today in black history

September 18, 2020

Booker T. Washington delivers his "Atlanta Compromise" speech at the Atlanta Cotton Exposition in 1895.

FUNdraising Good Times

POSTED: August 22, 2020, 7:00 am

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Management transition at the top level is a subject that most people do not like to talk about. It takes on the tone of a major illness, divorce, and in some cases death – it is just that negative. But it does not have to be. Talking about – and planning for – leadership transition can be a very positive thing.

Most outstanding CEOs think their tenure is forever. They don’t want to think about their time as a leader coming to an end. We understand. You are on top of your game, you are giving your all to your organization, and you are seeing the fruits of your labor. In fact, you are looking towards the future, how to build on what you have built. But that is selfish and unfair.

Think of it this way: your success may become a meaningless memory if you don’t build your bench, groom your successor, and work towards a defined date with your board by which you will transition out. Ouch! That might not sound like where you want to put your energy – but it is important for the good of the organization and the people you serve.

If your departure is abrupt it can raise questions amongst long-time donors, funders, and supporters who may choose to take a “wait and see” attitude before making a meaningful gift. The organizations you partner with, your employees and volunteers, and your board may lessen their affection for your nonprofit – key people may grumble or leave.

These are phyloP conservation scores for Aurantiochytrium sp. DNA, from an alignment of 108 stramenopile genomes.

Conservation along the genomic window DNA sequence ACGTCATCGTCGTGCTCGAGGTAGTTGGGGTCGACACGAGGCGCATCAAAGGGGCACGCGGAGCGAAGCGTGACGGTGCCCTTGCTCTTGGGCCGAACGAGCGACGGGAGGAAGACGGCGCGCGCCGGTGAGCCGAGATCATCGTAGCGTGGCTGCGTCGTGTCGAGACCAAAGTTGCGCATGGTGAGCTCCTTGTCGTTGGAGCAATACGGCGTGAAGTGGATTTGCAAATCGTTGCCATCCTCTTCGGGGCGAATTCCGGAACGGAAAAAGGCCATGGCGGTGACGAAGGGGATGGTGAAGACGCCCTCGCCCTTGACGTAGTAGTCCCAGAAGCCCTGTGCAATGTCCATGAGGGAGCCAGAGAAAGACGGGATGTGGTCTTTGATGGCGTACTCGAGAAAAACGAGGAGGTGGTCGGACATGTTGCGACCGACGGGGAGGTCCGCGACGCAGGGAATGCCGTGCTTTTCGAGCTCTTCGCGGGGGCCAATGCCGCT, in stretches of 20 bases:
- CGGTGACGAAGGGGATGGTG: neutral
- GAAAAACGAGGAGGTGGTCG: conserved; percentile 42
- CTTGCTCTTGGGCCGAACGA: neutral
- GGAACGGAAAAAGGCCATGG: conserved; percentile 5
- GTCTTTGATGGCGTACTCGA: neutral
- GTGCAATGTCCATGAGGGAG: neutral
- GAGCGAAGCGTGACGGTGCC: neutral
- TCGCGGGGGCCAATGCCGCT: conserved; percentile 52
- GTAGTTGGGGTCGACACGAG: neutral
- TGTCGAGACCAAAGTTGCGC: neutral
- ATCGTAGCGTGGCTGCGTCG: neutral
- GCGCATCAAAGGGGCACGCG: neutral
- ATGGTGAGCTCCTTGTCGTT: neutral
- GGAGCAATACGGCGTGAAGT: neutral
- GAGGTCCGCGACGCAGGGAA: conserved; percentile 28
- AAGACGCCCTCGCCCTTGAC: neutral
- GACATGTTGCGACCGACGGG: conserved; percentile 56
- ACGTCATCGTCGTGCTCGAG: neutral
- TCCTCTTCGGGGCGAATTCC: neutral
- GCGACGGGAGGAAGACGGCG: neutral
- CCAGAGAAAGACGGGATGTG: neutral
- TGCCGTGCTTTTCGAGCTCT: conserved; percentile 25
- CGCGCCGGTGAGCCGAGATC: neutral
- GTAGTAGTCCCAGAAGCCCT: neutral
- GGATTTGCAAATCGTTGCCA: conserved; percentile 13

You may think to yourself, “people want me to lead, not leave.” That is true. And it is only the brave who will broach the subject directly. But people will talk about your tenure – and more importantly – your succession plan, even if they don’t talk about it to you.

You inspire confidence within your community and amongst those who fund your organization when it is clear that there is a qualified person waiting in the wings, or if not, a process and criterion that will be used to identify, recruit, and onboard the next leader.

Bottom line: Most well run organizations have a succession plan. And it does more than sit on a shelf – nonprofits with a long-term leader may include “progress in implementing the succession plan” as part of the executive’s annual evaluation.

Here are three things to consider:
1. What is your intended tenure? Does your board know this?
2. Who are you grooming as your replacement – or as a strong second-in-command?
3. Is there a formal succession plan in place? Does the board and executive leadership understand what it means, and what actions they will need to take now or in the future?

Take time to open the conversation within your organization. If you are a board member, you need and want to know about your executive’s tenure so you can best provide oversight. If you are an executive, assess your timeframe and talk with your board.

Together, the CEO, board, and administrative team can plan for an orderly transition. Your nonprofit is worth it.

Copyright 2020


Mel and Pearl Shaw of Saad&Shaw – Comprehensive Fund Development Services. Let us help you find your way through this unknown time. Video and phone conferencing services always available. Call us at (901) 522-8727. www.saadandshaw.com.

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